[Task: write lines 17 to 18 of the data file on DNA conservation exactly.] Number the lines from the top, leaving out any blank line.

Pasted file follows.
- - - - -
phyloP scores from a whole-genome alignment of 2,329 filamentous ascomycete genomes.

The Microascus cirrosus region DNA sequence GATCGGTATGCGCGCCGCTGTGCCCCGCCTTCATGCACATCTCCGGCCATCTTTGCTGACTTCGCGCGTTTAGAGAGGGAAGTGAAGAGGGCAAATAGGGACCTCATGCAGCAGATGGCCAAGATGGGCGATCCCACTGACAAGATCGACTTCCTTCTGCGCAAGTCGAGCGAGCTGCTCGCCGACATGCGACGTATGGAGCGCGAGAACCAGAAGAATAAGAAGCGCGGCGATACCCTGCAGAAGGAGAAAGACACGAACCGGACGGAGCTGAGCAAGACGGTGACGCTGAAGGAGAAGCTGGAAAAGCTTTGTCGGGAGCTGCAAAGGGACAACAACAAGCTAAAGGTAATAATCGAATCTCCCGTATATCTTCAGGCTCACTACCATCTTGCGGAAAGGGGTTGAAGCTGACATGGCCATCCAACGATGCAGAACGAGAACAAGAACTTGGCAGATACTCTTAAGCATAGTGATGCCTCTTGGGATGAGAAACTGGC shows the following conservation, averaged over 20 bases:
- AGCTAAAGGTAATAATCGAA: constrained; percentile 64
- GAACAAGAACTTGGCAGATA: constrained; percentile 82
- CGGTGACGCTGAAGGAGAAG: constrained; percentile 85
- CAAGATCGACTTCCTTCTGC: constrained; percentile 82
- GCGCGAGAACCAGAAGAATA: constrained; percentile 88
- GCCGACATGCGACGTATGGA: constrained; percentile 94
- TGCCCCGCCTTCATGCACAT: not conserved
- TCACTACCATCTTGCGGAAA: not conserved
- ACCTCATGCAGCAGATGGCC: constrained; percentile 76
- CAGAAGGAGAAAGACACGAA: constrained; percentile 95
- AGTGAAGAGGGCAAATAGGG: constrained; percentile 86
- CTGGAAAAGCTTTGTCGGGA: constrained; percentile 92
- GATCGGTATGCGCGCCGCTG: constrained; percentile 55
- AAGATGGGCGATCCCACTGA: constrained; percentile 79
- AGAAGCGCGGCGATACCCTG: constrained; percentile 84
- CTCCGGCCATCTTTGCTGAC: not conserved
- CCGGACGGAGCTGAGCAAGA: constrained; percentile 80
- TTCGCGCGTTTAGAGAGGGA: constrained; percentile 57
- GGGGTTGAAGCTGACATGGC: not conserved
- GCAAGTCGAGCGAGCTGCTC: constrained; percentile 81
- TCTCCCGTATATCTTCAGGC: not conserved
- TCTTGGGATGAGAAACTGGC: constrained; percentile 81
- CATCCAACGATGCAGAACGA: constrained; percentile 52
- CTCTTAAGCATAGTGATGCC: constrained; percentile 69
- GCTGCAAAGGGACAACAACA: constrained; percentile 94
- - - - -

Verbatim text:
- AGAAGCGCGGCGATACCCTG: constrained; percentile 84
- CTCCGGCCATCTTTGCTGAC: not conserved